On November 16, FAUW hosted Professor Mary Hardy (Statistics and Actuarial Science) for a talk in which she described and critiqued the UPP in terms of affordability, risk, fairness, and adequacy, and reviewed the case for and against membership of the UPP from the perspective of UW (and Laurier) pension plan members and retirees.

We’re happy to make a video of the talk and the slides available to help inform our members and other university employees.

Continue reading “What you should know about the Ontario University Pension Plan (video)”

Your Dental Benefits are Increasing in January

The Board is pleased to announce upcoming changes to your benefits. Here’s Alan Macnaughton, Pension and Benefits Committee liaison to the FAUW Board with the details. 

The University Board of Governors has approved dental plan enhancements effective January 1, 2019.

The 2018–21 salary settlement between the University and FAUW provided funds for an approximately 15% increase in the amount the University spends on health and dental plans combined for non-retired faculty members. The negotiations for other employee groups provided for a similar increase. This was a precedent-setting negotiations outcome; we’ve never negotiated an increase in benefits funding before.

Following procedure, the University’s Pension and Benefits Committee was responsible for deciding how to spend the money. The settlement provided only that the funds should be directed to areas with “broad participation.” The Committee decided on dental plan enhancements, and on October 30, the Board of Governors ratified this decision. The new rules apply to anyone covered by the dental plan, not just faculty (UW has the same pension and benefits plan for all employees).

What’s changing

The most important component of our dental plan is the coverage of basic costs—preventative treatments such as regular oral examinations, x-rays, fillings, extractions, root canals, and periodontal scaling. Presently, the plan reimburses 80% of the cost of these expenses as set out in the Ontario Dental Association (ODA) fee guide from two years ago (to a maximum of $2,193 per covered person). With the plan enhancement, coverage will be based on 95% of the ODA’s current fee guide. This is effective for treatments starting in January 2019. Continue reading “Your Dental Benefits are Increasing in January”

Ryerson Arbitration Decision Regarding Use of Student Evaluations of Teaching

A decision has come in regarding the use of Student Evaluations of Teaching at Ryerson University.

Below is a summary excerpted from the Ontario Confederation of University Faculty Associations (OCUFA) blog.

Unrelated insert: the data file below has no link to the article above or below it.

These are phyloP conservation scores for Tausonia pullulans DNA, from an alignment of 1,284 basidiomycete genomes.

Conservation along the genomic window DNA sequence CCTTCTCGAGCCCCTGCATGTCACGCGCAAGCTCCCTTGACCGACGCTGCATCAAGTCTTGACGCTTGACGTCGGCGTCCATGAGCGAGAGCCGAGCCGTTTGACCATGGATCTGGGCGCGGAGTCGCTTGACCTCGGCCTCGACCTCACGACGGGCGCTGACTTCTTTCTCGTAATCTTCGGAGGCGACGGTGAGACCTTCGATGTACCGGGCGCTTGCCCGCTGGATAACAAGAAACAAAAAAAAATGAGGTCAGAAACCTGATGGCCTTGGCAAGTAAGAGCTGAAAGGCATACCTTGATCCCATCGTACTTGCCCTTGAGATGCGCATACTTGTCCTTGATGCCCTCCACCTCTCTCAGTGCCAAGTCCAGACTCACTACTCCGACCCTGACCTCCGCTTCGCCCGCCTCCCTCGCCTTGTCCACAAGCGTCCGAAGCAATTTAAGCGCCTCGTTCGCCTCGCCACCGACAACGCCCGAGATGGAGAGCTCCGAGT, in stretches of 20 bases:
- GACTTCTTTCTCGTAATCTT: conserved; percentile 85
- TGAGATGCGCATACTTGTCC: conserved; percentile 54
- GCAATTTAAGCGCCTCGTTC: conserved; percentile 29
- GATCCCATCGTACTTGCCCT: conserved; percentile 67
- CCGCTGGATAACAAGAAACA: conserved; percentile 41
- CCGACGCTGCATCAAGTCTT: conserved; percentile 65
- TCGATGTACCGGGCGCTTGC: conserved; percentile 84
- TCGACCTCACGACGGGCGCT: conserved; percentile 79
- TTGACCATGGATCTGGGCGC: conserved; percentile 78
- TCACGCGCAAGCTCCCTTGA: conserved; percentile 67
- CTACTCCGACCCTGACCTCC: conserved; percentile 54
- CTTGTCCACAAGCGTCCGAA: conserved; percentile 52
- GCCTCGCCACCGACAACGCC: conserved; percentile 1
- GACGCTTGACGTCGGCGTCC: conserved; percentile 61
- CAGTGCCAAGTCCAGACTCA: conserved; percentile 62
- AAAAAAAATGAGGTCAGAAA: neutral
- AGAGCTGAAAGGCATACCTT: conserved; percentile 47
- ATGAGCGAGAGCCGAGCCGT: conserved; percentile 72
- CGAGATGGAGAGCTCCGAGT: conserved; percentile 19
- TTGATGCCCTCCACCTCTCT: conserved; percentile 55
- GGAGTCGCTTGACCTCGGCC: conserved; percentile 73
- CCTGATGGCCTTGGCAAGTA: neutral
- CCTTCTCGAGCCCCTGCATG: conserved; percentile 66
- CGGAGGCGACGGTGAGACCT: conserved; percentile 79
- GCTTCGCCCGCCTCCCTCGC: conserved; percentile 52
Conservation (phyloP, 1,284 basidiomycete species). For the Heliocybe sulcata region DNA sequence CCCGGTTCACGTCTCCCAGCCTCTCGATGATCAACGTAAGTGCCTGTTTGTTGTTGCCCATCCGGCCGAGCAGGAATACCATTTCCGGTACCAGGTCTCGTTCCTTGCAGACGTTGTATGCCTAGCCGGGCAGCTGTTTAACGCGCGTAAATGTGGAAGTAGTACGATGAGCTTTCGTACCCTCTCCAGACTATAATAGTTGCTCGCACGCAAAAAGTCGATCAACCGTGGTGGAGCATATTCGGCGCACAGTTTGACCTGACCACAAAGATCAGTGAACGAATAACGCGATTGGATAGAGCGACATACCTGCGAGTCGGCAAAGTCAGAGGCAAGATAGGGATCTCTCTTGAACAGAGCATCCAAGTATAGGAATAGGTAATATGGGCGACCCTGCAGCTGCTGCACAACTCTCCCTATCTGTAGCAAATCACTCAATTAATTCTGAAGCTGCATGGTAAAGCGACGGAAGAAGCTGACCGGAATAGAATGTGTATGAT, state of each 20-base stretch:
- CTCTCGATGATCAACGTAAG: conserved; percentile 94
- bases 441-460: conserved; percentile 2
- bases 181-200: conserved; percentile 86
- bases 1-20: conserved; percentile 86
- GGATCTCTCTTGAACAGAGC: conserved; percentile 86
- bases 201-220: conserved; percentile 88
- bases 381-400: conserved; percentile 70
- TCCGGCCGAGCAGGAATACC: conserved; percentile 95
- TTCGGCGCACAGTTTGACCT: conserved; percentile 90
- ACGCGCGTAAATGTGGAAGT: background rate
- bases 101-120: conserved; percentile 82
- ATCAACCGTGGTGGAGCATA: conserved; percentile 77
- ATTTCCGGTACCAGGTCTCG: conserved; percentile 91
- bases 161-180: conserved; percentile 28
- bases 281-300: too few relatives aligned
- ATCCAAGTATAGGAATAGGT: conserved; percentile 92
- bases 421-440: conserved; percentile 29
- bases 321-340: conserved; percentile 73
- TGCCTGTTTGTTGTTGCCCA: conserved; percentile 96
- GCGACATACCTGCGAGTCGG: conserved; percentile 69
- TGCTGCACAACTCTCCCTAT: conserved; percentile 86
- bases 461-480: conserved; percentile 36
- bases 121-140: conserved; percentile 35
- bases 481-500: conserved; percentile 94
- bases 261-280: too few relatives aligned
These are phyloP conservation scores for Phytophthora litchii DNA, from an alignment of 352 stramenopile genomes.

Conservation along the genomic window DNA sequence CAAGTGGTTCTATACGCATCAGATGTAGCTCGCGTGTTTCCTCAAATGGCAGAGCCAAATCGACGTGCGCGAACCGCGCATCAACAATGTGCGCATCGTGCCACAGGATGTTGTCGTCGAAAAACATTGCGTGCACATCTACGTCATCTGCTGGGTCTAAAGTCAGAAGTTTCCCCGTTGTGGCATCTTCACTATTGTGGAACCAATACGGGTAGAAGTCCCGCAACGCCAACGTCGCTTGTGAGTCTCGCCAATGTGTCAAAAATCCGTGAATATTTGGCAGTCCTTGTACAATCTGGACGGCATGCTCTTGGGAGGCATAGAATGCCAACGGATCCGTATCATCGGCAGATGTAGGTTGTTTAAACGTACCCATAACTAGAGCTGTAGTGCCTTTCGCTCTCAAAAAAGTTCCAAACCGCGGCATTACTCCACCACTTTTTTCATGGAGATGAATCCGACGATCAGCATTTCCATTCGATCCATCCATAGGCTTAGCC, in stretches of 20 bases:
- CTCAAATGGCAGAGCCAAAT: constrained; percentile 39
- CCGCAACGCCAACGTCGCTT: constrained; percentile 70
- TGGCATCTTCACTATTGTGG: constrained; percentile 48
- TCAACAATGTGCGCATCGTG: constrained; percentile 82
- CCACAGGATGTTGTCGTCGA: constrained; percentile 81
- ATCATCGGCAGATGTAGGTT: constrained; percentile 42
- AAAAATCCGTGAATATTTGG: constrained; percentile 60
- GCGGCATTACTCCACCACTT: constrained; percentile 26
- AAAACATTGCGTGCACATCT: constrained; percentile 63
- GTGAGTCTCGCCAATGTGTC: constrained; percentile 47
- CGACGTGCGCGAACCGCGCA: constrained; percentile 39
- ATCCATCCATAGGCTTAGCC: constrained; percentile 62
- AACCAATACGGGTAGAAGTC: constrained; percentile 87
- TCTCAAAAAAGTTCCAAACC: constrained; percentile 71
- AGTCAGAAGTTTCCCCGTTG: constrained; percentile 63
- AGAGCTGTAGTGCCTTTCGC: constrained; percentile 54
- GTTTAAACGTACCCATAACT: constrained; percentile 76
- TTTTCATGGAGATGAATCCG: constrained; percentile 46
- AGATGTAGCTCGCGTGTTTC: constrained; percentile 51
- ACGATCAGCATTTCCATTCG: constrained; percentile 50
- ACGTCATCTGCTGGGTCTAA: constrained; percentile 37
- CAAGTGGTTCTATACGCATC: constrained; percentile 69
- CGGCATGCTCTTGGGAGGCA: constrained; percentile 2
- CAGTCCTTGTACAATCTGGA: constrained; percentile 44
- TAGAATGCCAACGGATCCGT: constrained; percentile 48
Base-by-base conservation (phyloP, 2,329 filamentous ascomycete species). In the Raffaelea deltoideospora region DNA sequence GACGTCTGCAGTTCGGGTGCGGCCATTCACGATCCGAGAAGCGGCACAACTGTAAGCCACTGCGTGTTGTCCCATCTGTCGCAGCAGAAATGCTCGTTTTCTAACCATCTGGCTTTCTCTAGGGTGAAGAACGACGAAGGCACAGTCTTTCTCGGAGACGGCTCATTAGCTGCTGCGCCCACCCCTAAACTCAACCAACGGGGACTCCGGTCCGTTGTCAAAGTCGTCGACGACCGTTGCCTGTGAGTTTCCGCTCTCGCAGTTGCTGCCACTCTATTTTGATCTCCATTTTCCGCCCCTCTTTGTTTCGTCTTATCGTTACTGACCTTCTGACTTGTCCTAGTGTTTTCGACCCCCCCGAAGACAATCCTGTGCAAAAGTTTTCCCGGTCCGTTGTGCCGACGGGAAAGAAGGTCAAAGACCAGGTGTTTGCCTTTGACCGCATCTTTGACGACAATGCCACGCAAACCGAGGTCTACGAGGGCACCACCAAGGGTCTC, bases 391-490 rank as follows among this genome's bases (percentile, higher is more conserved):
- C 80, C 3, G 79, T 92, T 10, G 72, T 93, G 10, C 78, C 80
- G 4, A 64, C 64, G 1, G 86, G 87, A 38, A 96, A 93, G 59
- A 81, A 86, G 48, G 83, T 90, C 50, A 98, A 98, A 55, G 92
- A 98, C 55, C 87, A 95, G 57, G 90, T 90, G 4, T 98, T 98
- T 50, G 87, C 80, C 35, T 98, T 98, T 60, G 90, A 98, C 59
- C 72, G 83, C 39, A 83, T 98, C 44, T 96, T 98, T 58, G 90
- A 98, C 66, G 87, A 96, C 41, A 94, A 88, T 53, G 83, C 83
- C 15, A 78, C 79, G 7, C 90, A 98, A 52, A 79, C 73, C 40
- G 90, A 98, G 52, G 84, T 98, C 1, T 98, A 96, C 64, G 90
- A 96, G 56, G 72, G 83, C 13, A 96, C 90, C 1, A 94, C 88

Read the full decision: Ryerson University v Ryerson Faculty Association, 2018 CanLII 58446 (ON LA) Continue reading “Ryerson Arbitration Decision Regarding Use of Student Evaluations of Teaching”

Trauma in the Classroom for Indigenous Scholars: How Should We Respond? (book review)

This is the second in a series of book reviews written by FAUW’s Indigenization Working Group.

Book cover: Colonized Classrooms: Racism, Trauma and Resistance in Post-Secondary Education by Sheila Cote-MeekCote-Meek, Sheila. Colonized Classrooms: Racism, Trauma and Resistance in Post-Secondary Education. Fernwood, 2014. 175 pp.

—Shannon Dea, Department of Philosophy

Earlier this year, in the days and weeks following the devastating one-two punch of the acquittals of two White men on trial for the murders of Colton Boushie and Tina Fontaine, many post-secondary educators asked themselves how they should respond in the classroom. To discuss the topic, CBC Radio One turned to Sheila Cote-Meek, whose 2014 Colonized Classrooms addressed the matter square-on.

Sheila Cote-Meek is a professor of Indigenous Relations, and Associate Vice President of Academic & Indigenous Programs at Laurentian University. In Colonized Classrooms, she reports on and extrapolates from her doctoral dissertation, for which she interviewed fifteen Indigenous university students, faculty members and Elders. Cote-Meek uses Indigenous, post-colonial, feminist, and critical race scholarship ranging from Frantz Fanon and bell hooks to Gregory Cajete and Laara Fitznor to frame and expand upon what she learned in those interviews. Continue reading “Trauma in the Classroom for Indigenous Scholars: How Should We Respond? (book review)”